Farm assistant

Your first step into farming is likely to be as a farm assistant where you’ll learn the ropes and gain the skills needed to advance your career. Once you have one or two years’ experience, you can become a herd manager or assistant manager.

Duties

Feeding

You’ll be helping to feed the cows, calves and any other stock on the farm. You may be involved with allocating the feed and driving machinery to feed it out and checking to make sure the animals have had enough to eat.

Milking

The engine room of any dairy farm and where you can get your hands dirty. You’ll be putting cups on cows and learning how the milk gets from the cows to the vat for collection.

Animal health

Keeping an eye on the cows will be a crucial part of your role. You will work with your manager to identify and help any animals with problems while also getting involved with things like reproduction, herd testing and preventative measures such as drenching calves.

Environmental management

This may involve shifting the effluent spreader and along with your manager keeping an eye on the system to make sure it’s working well. It can also involve spraying, fencing and planting trees and plants along waterways to help improve the farm’s environmental impact.

Career story

Mihaka Beckham says as long as you are hard-working, determined and keen on the outdoors you’ll find something that suits you in the dairy sector.

Mihaka Beckham | Farm Assistant

“There’s a lot of bosses out there who don’t really mind or necessarily focus on how much experience someone may or may not have. They just want good, reliable people.”

Salary

$48,000+

Education

School

It’s recommended you study maths, sciences and business. IT skills are also important.

What to study

You can study a Certificate, Diploma or Degree qualification before you get a job or study part time while you work.

Straight into work

Farm Assistants don’t always need formal training to get a position on a farm. When hiring, most employers will consider your attitude and personal qualities. You can expect to receive a large amount of informal on-the-job training.

Additional training

Farm Assistants don’t always need formal training to get a position on a farm. When hiring, most employers will consider your attitude and personal qualities. You can expect to receive a large amount of informal on-the-job training. Farm Assistants work closely with a Farm Manager or Farm Owner, you will have opportunities to ask questions and be shown how to do tasks.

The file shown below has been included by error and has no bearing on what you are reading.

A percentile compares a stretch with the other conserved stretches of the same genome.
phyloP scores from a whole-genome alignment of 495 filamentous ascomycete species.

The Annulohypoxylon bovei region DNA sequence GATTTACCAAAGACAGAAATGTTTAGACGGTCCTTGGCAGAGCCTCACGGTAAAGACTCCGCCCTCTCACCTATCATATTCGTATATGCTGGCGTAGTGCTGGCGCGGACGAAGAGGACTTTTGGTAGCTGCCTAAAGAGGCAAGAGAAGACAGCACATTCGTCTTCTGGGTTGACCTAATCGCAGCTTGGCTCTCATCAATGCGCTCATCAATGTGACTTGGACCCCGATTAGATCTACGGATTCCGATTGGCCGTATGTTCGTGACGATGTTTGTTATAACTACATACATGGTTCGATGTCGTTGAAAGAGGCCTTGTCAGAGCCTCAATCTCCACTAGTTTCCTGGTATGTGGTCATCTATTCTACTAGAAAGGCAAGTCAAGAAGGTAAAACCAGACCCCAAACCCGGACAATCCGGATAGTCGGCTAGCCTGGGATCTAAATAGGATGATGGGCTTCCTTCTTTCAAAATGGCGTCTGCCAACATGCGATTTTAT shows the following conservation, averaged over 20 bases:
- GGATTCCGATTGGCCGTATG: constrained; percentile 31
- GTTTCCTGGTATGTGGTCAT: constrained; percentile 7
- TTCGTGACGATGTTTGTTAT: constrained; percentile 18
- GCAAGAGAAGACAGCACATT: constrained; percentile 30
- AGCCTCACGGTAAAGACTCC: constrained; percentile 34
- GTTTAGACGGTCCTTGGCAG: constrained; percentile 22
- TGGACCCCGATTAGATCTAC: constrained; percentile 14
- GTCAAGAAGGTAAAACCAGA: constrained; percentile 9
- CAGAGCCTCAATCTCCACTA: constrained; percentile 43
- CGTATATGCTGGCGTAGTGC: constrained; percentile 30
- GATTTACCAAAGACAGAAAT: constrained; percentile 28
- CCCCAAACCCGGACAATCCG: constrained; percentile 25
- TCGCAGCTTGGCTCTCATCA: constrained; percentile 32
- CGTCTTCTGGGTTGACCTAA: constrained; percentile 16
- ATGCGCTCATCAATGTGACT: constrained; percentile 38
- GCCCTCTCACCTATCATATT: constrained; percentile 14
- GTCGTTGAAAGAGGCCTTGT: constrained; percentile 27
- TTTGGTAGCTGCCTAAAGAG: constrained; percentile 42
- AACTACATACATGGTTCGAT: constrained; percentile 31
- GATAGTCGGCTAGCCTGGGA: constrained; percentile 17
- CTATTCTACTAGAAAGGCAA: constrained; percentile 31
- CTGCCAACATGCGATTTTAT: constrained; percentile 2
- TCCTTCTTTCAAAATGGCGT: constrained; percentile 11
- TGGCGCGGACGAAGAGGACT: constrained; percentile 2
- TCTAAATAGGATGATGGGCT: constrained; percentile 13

Formal

Primary ITO

  • L3 Dairy Livestock Husbandry – gain skills and knowledge in dairy breeding, health and husbandry
  • L3 Milk Harvesting – for those new to the sector
  • Quad bike licence

Informal

DairyNZ

  • Farm discussion groups
  • QuickPlan – develop a life plan within two hours
  • Personal budgeting templates
  • MilkSmart – practical tips, advice, and ideas for milking smarter
  • CalvingSmart – practical tips for pre and post calving 

    Getting into a job

    Job searches

    Ask around or approach a farm. Check out DairyNZ, Farm Source jobs, Trade Me jobs, Seek or Indeed.

    Apprenticeships

    Earn while you learn. Be part of your local farming community with Federated Farmers Apprenticeship Dairy.

    Get a mentor

    A mentor is someone already working or familiar with the career you choose; someone you respect and can use as a sounding board for your ideas.

    Networking

    NZ Young Farmers is a progressive and dynamic social network for rural youth. Dairy Women’s Network is a vibrant community of women.

    Employers want

    Build your reputation from day one and you’ll go far in the dairy sector. Be an employee with the right attitude, skills and a willingness to learn.

    DairyNZ.co.nz

    Employee information, tips and tricks for working in the dairy sector.

    About DairyNZ

    DairyNZ is an organisation that, through research, events, services, education and policy, works with dairy farmers to secure and enhance the profitability, sustainability and competitiveness of New Zealand dairy farming. New Zealand dairy farmers pay DairyNZ a levy to support them.